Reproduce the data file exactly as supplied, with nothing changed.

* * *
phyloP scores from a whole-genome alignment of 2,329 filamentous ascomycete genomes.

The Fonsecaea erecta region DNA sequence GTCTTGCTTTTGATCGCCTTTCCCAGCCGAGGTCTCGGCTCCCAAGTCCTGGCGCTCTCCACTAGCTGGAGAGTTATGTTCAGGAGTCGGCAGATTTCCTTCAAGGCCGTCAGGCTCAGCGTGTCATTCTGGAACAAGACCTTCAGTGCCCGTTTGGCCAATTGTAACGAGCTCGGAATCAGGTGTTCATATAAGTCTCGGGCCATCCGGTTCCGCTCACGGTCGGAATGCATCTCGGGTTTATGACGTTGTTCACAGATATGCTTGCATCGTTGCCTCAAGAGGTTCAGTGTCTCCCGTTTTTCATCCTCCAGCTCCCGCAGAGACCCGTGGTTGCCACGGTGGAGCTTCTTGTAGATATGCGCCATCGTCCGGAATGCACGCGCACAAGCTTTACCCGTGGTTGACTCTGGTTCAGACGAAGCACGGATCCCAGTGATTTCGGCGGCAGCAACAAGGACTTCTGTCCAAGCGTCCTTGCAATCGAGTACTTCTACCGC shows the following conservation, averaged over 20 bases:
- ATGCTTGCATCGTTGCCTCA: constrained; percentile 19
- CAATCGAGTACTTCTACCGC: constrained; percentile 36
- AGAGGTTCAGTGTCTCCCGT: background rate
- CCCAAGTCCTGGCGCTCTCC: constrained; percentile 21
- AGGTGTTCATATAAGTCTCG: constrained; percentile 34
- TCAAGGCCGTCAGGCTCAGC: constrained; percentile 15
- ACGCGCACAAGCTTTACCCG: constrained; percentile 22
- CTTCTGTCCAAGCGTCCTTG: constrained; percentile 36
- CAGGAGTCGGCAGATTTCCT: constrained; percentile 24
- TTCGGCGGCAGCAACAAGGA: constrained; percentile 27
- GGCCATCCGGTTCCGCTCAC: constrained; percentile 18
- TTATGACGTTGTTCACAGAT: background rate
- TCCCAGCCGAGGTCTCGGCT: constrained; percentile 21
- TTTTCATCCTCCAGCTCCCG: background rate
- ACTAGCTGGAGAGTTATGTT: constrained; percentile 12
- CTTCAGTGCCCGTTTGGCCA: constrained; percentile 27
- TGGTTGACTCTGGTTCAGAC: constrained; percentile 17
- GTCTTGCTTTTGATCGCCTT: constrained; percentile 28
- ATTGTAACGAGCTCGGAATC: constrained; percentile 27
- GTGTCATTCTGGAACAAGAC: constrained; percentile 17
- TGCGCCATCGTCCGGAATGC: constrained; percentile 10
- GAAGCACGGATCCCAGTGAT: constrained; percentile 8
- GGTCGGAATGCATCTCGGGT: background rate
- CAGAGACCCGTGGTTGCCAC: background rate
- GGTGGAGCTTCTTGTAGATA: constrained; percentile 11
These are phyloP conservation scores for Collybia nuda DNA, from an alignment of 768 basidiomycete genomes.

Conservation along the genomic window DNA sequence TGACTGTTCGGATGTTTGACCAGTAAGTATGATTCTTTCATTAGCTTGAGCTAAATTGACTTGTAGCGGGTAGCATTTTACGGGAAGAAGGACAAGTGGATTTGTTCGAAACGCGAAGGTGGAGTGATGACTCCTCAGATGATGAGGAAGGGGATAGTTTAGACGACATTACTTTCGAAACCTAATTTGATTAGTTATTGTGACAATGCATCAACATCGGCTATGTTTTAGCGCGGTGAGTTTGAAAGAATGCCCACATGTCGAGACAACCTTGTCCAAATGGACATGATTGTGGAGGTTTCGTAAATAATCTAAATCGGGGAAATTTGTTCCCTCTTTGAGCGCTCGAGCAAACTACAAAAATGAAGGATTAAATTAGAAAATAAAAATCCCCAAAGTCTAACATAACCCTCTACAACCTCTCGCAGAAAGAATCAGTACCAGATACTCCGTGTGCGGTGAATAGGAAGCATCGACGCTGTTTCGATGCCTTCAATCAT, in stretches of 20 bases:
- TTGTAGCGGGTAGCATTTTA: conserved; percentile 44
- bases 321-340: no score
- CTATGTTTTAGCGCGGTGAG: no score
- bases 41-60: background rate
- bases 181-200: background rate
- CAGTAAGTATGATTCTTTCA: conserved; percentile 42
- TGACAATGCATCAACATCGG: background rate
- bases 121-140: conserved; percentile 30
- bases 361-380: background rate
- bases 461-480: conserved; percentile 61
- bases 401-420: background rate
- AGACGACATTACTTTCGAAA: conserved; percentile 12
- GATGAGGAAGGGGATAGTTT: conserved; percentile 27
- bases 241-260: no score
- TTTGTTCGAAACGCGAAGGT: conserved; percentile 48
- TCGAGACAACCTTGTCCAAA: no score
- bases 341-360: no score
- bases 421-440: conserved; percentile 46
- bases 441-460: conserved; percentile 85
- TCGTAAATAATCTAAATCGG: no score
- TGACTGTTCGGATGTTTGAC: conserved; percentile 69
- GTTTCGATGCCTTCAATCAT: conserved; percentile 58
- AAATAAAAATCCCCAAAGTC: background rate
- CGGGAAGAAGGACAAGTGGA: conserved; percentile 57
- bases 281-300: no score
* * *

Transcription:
phyloP scores from a whole-genome alignment of 2,329 filamentous ascomycete genomes.

The Fonsecaea erecta region DNA sequence GTCTTGCTTTTGATCGCCTTTCCCAGCCGAGGTCTCGGCTCCCAAGTCCTGGCGCTCTCCACTAGCTGGAGAGTTATGTTCAGGAGTCGGCAGATTTCCTTCAAGGCCGTCAGGCTCAGCGTGTCATTCTGGAACAAGACCTTCAGTGCCCGTTTGGCCAATTGTAACGAGCTCGGAATCAGGTGTTCATATAAGTCTCGGGCCATCCGGTTCCGCTCACGGTCGGAATGCATCTCGGGTTTATGACGTTGTTCACAGATATGCTTGCATCGTTGCCTCAAGAGGTTCAGTGTCTCCCGTTTTTCATCCTCCAGCTCCCGCAGAGACCCGTGGTTGCCACGGTGGAGCTTCTTGTAGATATGCGCCATCGTCCGGAATGCACGCGCACAAGCTTTACCCGTGGTTGACTCTGGTTCAGACGAAGCACGGATCCCAGTGATTTCGGCGGCAGCAACAAGGACTTCTGTCCAAGCGTCCTTGCAATCGAGTACTTCTACCGC shows the following conservation, averaged over 20 bases:
- ATGCTTGCATCGTTGCCTCA: constrained; percentile 19
- CAATCGAGTACTTCTACCGC: constrained; percentile 36
- AGAGGTTCAGTGTCTCCCGT: background rate
- CCCAAGTCCTGGCGCTCTCC: constrained; percentile 21
- AGGTGTTCATATAAGTCTCG: constrained; percentile 34
- TCAAGGCCGTCAGGCTCAGC: constrained; percentile 15
- ACGCGCACAAGCTTTACCCG: constrained; percentile 22
- CTTCTGTCCAAGCGTCCTTG: constrained; percentile 36
- CAGGAGTCGGCAGATTTCCT: constrained; percentile 24
- TTCGGCGGCAGCAACAAGGA: constrained; percentile 27
- GGCCATCCGGTTCCGCTCAC: constrained; percentile 18
- TTATGACGTTGTTCACAGAT: background rate
- TCCCAGCCGAGGTCTCGGCT: constrained; percentile 21
- TTTTCATCCTCCAGCTCCCG: background rate
- ACTAGCTGGAGAGTTATGTT: constrained; percentile 12
- CTTCAGTGCCCGTTTGGCCA: constrained; percentile 27
- TGGTTGACTCTGGTTCAGAC: constrained; percentile 17
- GTCTTGCTTTTGATCGCCTT: constrained; percentile 28
- ATTGTAACGAGCTCGGAATC: constrained; percentile 27
- GTGTCATTCTGGAACAAGAC: constrained; percentile 17
- TGCGCCATCGTCCGGAATGC: constrained; percentile 10
- GAAGCACGGATCCCAGTGAT: constrained; percentile 8
- GGTCGGAATGCATCTCGGGT: background rate
- CAGAGACCCGTGGTTGCCAC: background rate
- GGTGGAGCTTCTTGTAGATA: constrained; percentile 11
These are phyloP conservation scores for Collybia nuda DNA, from an alignment of 768 basidiomycete genomes.

Conservation along the genomic window DNA sequence TGACTGTTCGGATGTTTGACCAGTAAGTATGATTCTTTCATTAGCTTGAGCTAAATTGACTTGTAGCGGGTAGCATTTTACGGGAAGAAGGACAAGTGGATTTGTTCGAAACGCGAAGGTGGAGTGATGACTCCTCAGATGATGAGGAAGGGGATAGTTTAGACGACATTACTTTCGAAACCTAATTTGATTAGTTATTGTGACAATGCATCAACATCGGCTATGTTTTAGCGCGGTGAGTTTGAAAGAATGCCCACATGTCGAGACAACCTTGTCCAAATGGACATGATTGTGGAGGTTTCGTAAATAATCTAAATCGGGGAAATTTGTTCCCTCTTTGAGCGCTCGAGCAAACTACAAAAATGAAGGATTAAATTAGAAAATAAAAATCCCCAAAGTCTAACATAACCCTCTACAACCTCTCGCAGAAAGAATCAGTACCAGATACTCCGTGTGCGGTGAATAGGAAGCATCGACGCTGTTTCGATGCCTTCAATCAT, in stretches of 20 bases:
- TTGTAGCGGGTAGCATTTTA: conserved; percentile 44
- bases 321-340: no score
- CTATGTTTTAGCGCGGTGAG: no score
- bases 41-60: background rate
- bases 181-200: background rate
- CAGTAAGTATGATTCTTTCA: conserved; percentile 42
- TGACAATGCATCAACATCGG: background rate
- bases 121-140: conserved; percentile 30
- bases 361-380: background rate
- bases 461-480: conserved; percentile 61
- bases 401-420: background rate
- AGACGACATTACTTTCGAAA: conserved; percentile 12
- GATGAGGAAGGGGATAGTTT: conserved; percentile 27
- bases 241-260: no score
- TTTGTTCGAAACGCGAAGGT: conserved; percentile 48
- TCGAGACAACCTTGTCCAAA: no score
- bases 341-360: no score
- bases 421-440: conserved; percentile 46
- bases 441-460: conserved; percentile 85
- TCGTAAATAATCTAAATCGG: no score
- TGACTGTTCGGATGTTTGAC: conserved; percentile 69
- GTTTCGATGCCTTCAATCAT: conserved; percentile 58
- AAATAAAAATCCCCAAAGTC: background rate
- CGGGAAGAAGGACAAGTGGA: conserved; percentile 57
- bases 281-300: no score